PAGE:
EXCLUSIVE: Italian Debt Issuance Head: If Growth Returns, ECB Support Withdrawal Not a Problem

27 May 2021

By David Barwick – Frankfurt (Econostream) – A withdrawal of the European Central Bank’s monetary policy support would not be a problem for Italy’s sovereign borrowing once economic growth returns and potential growth is boosted, according to Davide Iacovoni, director general of the directorate of the Italian Treasury responsible for public debt.

In an interview with Econostream last week, Iacovoni observed that everyone investing in Italy understands that the average cost of Italy’s debt, which was just under 2.4% last year and should hit 2.2% this year, will continue to decline. Renewed economic growth should lead Italy’s currently high debt-to-GDP ratio to peak and then also start descending, he said.

With an estimated 30% of Italian government bonds expected to be held by the end of this year by the Eurosystem and thus not in the market, Italian debt sustainability can look forward to a positive trend, he said.

However, there is ‘an element that is crucial, which is that we need to have a sustained recovery over the years, not just a technical rebound this year because of the dramatic loss of growth last year’, he said. ‘We need much more than that. Both in terms of magnitude and in terms of length in time. This recovery has to last for years, that will be crucial.’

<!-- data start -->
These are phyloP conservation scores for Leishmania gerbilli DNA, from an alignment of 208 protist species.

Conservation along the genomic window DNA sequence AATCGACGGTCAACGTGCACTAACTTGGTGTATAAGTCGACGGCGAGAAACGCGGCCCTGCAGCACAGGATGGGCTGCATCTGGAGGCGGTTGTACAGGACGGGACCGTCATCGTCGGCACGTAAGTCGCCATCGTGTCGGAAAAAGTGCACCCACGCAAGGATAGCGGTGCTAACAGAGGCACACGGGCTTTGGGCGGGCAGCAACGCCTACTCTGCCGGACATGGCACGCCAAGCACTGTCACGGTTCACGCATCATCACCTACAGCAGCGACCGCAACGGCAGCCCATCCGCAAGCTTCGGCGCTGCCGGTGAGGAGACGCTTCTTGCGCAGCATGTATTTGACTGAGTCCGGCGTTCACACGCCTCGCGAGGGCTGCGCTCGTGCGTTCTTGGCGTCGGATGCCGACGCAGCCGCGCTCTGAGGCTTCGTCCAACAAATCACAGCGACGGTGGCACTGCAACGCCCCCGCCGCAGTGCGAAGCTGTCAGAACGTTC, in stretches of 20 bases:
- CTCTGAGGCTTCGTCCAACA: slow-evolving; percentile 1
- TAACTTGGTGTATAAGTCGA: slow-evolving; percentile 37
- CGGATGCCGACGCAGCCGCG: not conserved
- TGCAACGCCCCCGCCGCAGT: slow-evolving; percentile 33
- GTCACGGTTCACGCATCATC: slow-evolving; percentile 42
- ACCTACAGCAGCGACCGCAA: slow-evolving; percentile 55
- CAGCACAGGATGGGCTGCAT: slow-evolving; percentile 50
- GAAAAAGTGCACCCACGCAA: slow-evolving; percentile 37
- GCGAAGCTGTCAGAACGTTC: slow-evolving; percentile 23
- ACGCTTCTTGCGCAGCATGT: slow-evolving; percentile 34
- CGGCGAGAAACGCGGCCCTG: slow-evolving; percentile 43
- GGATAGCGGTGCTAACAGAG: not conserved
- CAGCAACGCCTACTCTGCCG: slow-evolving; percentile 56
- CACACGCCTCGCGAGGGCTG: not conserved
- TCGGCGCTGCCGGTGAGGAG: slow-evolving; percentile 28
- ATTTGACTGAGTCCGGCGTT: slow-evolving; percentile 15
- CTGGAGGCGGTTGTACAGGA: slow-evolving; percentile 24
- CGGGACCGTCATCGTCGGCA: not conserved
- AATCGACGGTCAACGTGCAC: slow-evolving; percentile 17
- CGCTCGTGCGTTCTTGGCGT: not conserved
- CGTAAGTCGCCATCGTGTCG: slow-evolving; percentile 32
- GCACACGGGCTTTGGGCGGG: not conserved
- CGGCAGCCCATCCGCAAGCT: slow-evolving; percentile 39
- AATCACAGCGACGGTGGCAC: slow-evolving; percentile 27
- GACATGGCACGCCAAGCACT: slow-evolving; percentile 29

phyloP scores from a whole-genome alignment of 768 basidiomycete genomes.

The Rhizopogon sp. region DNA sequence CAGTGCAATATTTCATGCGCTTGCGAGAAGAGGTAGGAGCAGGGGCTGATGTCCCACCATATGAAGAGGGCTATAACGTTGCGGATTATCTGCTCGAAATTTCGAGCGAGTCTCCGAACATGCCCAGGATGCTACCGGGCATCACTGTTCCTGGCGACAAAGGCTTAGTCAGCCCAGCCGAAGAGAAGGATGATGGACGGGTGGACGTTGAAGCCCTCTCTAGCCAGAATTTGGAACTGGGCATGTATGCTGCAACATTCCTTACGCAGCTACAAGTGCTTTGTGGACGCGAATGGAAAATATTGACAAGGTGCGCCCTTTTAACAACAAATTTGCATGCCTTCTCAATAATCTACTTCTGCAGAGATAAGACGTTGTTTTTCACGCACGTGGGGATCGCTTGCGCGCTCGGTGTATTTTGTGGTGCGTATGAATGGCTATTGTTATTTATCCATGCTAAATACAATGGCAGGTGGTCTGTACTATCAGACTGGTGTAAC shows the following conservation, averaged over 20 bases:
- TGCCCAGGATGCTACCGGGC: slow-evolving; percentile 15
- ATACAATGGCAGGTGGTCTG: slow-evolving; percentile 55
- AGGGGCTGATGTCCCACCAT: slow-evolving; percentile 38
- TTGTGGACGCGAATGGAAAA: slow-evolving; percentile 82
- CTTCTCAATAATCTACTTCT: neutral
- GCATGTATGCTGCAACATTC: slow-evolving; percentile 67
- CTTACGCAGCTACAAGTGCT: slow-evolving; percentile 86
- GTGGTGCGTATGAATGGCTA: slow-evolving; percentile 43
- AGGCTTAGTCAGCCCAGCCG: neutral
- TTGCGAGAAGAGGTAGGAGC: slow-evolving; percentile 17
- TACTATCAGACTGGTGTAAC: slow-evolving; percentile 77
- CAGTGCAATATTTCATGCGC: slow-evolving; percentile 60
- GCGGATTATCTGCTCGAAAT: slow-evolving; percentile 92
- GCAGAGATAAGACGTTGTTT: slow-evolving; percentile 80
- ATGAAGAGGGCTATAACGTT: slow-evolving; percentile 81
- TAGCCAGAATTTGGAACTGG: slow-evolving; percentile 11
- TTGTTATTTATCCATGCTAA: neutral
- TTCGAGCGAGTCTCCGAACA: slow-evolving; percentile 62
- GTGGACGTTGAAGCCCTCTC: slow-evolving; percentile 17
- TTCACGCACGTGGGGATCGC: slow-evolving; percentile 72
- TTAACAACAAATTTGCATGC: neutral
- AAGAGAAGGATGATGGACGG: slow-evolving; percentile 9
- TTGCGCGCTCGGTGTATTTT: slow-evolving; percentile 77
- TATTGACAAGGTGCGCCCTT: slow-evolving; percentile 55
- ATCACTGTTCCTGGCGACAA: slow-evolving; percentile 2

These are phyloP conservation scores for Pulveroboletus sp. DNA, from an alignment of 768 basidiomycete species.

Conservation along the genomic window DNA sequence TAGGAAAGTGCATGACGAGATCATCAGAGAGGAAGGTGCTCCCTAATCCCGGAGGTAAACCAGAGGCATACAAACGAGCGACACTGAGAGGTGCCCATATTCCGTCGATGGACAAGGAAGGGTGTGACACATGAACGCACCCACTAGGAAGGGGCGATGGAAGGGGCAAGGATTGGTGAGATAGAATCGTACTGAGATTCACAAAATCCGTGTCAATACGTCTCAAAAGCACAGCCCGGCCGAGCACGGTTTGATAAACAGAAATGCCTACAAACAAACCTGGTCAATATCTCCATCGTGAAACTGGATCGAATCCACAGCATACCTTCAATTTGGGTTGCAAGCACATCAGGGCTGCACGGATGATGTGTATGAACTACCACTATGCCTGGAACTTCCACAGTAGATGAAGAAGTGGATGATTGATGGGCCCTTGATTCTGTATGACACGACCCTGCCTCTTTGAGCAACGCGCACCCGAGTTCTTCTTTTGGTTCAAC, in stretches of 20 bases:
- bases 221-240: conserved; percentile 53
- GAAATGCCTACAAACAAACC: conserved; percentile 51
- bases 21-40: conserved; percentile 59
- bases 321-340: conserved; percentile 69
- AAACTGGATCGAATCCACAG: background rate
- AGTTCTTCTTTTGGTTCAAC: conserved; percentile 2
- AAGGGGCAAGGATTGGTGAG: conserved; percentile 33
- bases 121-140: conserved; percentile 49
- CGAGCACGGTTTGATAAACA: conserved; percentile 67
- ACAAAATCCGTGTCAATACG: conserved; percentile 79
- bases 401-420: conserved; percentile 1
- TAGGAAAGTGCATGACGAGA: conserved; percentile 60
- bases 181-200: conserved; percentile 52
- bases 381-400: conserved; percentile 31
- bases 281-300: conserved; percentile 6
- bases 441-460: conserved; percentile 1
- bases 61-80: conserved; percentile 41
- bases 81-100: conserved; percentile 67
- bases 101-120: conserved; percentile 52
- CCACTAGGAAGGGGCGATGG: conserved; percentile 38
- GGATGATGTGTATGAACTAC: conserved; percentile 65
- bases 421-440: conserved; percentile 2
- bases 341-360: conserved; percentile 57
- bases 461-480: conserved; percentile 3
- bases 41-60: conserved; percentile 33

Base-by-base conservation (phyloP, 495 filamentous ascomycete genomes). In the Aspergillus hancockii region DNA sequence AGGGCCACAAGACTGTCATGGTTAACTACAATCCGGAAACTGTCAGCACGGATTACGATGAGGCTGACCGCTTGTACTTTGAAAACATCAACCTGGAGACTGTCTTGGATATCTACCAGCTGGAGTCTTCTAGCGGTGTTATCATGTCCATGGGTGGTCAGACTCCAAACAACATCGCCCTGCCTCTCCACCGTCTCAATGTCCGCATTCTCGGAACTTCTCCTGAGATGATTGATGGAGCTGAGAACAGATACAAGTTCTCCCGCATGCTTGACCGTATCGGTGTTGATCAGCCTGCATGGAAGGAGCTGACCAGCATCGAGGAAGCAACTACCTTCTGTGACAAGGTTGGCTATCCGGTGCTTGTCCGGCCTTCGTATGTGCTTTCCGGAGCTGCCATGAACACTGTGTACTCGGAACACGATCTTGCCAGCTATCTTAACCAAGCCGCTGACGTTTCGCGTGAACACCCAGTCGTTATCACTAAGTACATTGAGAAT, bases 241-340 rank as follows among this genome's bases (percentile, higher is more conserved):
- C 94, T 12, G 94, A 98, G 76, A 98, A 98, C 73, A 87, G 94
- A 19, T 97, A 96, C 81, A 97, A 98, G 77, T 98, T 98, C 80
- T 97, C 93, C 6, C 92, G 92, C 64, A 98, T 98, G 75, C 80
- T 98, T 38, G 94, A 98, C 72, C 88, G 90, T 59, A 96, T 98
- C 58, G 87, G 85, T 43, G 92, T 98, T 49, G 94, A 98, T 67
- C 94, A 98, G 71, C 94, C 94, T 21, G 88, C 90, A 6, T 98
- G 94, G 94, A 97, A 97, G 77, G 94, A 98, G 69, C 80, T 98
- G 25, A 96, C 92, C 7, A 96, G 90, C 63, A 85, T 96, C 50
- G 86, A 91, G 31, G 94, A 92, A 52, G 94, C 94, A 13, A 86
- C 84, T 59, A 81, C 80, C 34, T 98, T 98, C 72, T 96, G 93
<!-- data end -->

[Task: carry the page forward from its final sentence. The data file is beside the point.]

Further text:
In this regard, the potential growth-boosting impact of the European recovery fund is ‘fundamental’, he said, but at the same time, Italy needs to implement agreed reforms to facilitate that impact.

‘The outcome has to be having higher growth not just next year or the next couple of years, but on average structurally higher growth that will be crucial to declining debt-to-GDP over the next decade at least’, he said.

If everything falls into place properly, Iacovoni would react calmly to a withdrawal of ECB support, he confirmed.

‘[I]f growth is there, and we have higher rates because of growth, then it’s good, it’s economically sound’, he said. ‘What we can expect however is that if Italy is able to reach higher potential growth, definitely this will bode well for debt sustainability. And this will be priced in by market participants in terms of tightening the spread that we currently have with the core countries of the euro area.’

‘So in the end probably we can have rates that will grow over time only moderately, and this will be crucial also for our debt sustainability’, he added. ‘So definitely the fact that the ECB will change its monetary policy in the medium term is not an issue if all things are working in the right direction.’

Iacovoni indicated that he saw little likelihood of a major change in ECB policy soon, given the transient nature of the factors behind recently higher inflation. ‘Even the ECB’s economists are pointing to the temporary nature of this recent inflation evolution’, he said.